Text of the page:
Quite some time ago, I wrote a blog post about how I organize my math centers and what students do at each center. It has been wildly popular. If you would like to read that post, you can do so by clicking on the picture below. Since that time, I have received many requests to write a similar post about my reading centers. I am thrilled to finally have that post written and ready to share. I hope that it gives you ideas that make your centers meaningful and simple to prepare and manage! I use the exact same schedule for my reading centers as I do for my math centers. This makes it extra easy for students to learn the routine. I am privileged to have 90 minutes for reading. I have four different reading groups that are grouped by ability level. I meet with only two of these groups per day. This may sound crazy to some of you, but it really makes the most of our time. Since I meet with only two of the groups, I am able to meet with them for 30 minutes each...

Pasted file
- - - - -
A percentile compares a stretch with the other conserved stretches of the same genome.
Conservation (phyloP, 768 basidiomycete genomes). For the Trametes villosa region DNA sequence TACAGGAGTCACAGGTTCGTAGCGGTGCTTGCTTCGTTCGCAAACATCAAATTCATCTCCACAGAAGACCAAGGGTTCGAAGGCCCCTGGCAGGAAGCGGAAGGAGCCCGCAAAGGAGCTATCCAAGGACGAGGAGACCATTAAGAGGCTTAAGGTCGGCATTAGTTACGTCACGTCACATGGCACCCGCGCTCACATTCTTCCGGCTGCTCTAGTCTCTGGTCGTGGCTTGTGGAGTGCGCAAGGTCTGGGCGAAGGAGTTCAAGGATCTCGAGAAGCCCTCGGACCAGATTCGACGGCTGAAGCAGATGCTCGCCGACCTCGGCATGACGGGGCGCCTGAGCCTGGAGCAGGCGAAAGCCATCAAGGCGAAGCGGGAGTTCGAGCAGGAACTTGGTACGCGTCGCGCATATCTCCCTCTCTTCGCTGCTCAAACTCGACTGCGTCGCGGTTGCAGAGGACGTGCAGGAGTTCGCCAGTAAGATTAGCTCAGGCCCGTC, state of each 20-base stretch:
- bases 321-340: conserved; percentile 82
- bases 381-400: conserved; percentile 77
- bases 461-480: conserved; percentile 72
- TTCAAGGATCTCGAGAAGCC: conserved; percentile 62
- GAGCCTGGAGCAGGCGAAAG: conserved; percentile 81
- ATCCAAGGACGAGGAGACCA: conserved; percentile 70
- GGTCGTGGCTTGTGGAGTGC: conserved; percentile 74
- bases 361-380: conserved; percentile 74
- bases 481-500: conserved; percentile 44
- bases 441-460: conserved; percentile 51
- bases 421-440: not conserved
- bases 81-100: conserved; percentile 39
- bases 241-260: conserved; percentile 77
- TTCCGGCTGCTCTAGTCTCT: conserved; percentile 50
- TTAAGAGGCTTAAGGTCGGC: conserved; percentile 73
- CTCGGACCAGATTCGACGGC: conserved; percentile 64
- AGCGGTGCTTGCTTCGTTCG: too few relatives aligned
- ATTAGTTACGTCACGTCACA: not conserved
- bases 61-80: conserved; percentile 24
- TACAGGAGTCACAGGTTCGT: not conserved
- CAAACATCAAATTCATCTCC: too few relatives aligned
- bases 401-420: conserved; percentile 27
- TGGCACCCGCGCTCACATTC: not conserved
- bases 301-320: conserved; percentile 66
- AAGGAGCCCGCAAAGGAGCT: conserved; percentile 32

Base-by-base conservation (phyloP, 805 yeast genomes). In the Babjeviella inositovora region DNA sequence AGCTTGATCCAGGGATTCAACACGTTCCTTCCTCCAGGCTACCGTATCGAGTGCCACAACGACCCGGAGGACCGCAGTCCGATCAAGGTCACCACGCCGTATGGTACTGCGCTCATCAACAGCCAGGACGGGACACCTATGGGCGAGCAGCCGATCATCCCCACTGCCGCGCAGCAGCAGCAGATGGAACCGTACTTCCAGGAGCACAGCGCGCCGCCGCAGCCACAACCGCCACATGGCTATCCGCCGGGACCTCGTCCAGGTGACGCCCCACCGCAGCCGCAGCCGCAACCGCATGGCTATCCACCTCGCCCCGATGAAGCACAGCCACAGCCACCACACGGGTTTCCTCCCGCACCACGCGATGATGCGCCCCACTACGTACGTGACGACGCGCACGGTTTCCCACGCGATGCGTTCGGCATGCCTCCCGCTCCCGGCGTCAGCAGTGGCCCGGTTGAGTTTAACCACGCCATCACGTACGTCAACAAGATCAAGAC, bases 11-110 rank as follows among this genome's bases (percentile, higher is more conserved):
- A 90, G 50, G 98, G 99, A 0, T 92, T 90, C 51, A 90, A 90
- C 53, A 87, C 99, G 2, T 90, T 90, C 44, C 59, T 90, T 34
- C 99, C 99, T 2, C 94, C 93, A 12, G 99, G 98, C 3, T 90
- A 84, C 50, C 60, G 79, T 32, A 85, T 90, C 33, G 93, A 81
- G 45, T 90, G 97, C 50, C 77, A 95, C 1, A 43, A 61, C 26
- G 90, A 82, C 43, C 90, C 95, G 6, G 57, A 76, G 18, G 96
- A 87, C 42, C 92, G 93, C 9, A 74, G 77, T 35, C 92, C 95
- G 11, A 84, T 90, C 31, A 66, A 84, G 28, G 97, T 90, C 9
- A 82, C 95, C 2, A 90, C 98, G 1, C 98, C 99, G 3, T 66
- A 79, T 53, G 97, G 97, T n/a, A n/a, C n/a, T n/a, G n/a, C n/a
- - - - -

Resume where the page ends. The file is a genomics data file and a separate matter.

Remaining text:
Teachers are humans. They are not infallible. They make mistakes. Even the best teachers.  And they learn from their mistakes and become better educators. So before I share the mistakes that I think many teachers make, I want to preface by saying that teaching is one of the toughest jobs on the planet. I have made most of these mistakes, and that is why I am so passionate about writing about them. Also, it is just my opinion that these are mistakes. Since every class and classroom are so different, they may not be a mistake in your classroom. In my early years teaching, I preferred to keep my students in their seats. It was actually a class rule! That seemed like good classroom management to me. But let's be real. Kids aren't made to sit still. They need to move! Some ideas for getting kids out of their seats include: Task Card Scoots Brain Breaks Centers Games Reading or Working on the Floor Alternative Seating Click on the photo below if you are looking...